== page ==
The first and last scenarios are very unlikely: hiring takes a lot of work on the part of your employer too; rarely will they make an offer so bad that their top candidate will simply walk away. It’s also unlikely that they’ll be unwilling to negotiate with their top candidate. If you make outrageous demands, it’s possible, but they’re most likely expecting you to make a counter offer or two!
The middle scenario, determining what you’ll accept, is the harder part.
Before embarking on a negotiation we recommend you write out the following statements:
The minimum salary I will accept is ___.
This statement should be determined by what people on the lower end of the salary range for your position are getting paid, what the cost of basic living for your location is, and to some extent—what you think you’re worth. If you absolutely know you can get a better offer from someone else, you might be able to set your minimum a little higher.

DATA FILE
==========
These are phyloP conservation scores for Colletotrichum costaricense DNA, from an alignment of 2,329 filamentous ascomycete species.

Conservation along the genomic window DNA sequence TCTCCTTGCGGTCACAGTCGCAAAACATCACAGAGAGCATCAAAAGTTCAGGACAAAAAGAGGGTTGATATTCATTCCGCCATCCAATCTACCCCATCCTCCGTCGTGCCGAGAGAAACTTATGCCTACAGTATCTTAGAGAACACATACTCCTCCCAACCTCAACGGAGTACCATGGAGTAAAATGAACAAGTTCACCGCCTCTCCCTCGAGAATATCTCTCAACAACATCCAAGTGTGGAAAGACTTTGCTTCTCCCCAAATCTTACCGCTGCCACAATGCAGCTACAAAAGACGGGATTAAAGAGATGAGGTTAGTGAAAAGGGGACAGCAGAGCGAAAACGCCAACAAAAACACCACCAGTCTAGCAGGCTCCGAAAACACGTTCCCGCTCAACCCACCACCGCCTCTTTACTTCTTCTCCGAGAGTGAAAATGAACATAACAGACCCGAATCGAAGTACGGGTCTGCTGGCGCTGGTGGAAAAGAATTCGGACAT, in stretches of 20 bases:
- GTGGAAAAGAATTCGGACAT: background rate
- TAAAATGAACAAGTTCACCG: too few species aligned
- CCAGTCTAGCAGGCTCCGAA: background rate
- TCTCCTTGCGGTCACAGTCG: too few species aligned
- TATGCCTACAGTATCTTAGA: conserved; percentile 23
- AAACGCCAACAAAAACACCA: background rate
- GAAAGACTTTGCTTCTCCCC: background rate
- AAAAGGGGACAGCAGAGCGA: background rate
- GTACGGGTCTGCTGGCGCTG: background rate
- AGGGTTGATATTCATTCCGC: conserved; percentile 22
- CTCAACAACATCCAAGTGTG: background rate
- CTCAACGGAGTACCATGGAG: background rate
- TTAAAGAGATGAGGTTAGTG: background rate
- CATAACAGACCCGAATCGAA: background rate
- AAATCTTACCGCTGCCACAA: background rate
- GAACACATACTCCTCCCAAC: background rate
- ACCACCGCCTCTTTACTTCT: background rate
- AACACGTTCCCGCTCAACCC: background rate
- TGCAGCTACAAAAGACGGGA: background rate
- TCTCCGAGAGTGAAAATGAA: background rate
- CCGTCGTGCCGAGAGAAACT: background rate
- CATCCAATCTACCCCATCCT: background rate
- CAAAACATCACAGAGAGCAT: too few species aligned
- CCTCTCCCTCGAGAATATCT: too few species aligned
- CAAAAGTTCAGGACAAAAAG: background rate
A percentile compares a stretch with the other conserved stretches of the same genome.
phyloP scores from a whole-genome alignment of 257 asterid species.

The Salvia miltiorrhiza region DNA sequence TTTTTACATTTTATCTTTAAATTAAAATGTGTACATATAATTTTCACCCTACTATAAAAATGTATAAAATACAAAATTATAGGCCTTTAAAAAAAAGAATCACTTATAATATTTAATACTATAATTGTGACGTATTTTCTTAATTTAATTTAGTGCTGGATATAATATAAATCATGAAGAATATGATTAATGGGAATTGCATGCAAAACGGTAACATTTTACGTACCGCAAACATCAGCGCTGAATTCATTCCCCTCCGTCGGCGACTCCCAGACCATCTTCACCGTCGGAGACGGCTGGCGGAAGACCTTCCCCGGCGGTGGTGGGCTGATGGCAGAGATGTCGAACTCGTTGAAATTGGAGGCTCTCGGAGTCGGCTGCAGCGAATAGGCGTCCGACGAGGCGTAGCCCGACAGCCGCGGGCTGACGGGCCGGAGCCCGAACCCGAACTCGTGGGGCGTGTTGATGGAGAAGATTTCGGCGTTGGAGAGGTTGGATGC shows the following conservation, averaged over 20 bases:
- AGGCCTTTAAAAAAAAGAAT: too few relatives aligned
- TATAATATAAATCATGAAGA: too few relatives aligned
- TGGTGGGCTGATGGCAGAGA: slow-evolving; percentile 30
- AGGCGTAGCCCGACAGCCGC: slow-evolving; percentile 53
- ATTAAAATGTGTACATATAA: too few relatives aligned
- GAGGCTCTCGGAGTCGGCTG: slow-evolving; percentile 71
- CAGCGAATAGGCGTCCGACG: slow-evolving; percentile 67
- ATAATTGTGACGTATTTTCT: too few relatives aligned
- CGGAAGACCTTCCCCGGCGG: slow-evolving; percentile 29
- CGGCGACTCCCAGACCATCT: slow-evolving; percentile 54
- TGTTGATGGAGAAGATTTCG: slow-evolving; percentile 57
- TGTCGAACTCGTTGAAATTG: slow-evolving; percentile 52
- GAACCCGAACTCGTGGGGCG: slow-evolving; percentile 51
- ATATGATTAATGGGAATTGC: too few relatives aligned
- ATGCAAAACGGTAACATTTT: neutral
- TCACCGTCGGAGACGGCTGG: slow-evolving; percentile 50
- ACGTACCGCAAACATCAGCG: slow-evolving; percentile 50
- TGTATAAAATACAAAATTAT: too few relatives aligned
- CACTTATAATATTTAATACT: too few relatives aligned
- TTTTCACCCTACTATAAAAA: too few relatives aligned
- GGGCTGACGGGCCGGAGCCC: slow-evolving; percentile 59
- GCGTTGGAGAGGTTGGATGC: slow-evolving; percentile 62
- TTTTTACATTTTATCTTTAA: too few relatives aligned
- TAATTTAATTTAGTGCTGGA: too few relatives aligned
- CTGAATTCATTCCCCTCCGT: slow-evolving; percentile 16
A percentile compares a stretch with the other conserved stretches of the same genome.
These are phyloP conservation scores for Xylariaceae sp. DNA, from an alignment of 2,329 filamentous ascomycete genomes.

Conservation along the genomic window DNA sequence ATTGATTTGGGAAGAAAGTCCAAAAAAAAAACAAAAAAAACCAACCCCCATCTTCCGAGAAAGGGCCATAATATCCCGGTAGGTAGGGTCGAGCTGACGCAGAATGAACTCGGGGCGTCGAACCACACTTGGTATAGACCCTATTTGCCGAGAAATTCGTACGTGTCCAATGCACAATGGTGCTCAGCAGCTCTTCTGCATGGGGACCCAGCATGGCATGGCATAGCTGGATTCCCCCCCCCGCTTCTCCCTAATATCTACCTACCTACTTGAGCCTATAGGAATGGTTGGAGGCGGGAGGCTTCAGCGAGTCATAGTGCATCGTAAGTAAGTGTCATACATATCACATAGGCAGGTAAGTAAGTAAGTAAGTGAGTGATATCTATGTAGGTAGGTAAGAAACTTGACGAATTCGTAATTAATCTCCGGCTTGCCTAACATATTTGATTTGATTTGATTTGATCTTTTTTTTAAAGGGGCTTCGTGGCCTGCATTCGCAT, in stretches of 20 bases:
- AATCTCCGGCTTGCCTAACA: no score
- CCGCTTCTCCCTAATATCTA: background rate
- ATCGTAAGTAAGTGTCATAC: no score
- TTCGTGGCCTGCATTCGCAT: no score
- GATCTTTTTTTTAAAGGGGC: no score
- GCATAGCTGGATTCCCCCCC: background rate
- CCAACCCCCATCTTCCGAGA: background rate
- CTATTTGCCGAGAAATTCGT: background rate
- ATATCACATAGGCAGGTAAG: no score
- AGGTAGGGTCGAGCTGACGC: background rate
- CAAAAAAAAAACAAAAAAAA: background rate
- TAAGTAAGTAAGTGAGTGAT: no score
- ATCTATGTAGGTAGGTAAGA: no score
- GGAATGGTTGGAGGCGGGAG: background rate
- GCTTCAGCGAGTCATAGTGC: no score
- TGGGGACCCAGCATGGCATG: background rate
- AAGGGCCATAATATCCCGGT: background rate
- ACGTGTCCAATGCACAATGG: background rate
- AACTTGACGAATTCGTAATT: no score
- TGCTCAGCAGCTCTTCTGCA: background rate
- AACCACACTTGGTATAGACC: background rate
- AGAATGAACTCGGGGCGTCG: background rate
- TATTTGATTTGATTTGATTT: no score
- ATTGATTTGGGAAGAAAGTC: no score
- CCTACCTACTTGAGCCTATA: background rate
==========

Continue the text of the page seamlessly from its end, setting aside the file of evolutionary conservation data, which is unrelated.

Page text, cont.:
(Oh, and it goes without saying you should not share this number with the hiring manager, since they are incentivized to give you the minimum that you’d accept. If you tell them how low you’d be willing to go, that’s likely the number they’ll give back to you as their best offer.)
My ideal salary amount based on my credentials, experience, etc is ___.
This amount will likely be more subjective—it’s what you think you’re worth to this company—in addition to what amount you think would allow you lead a comfortable lifestyle (which varies from person to person).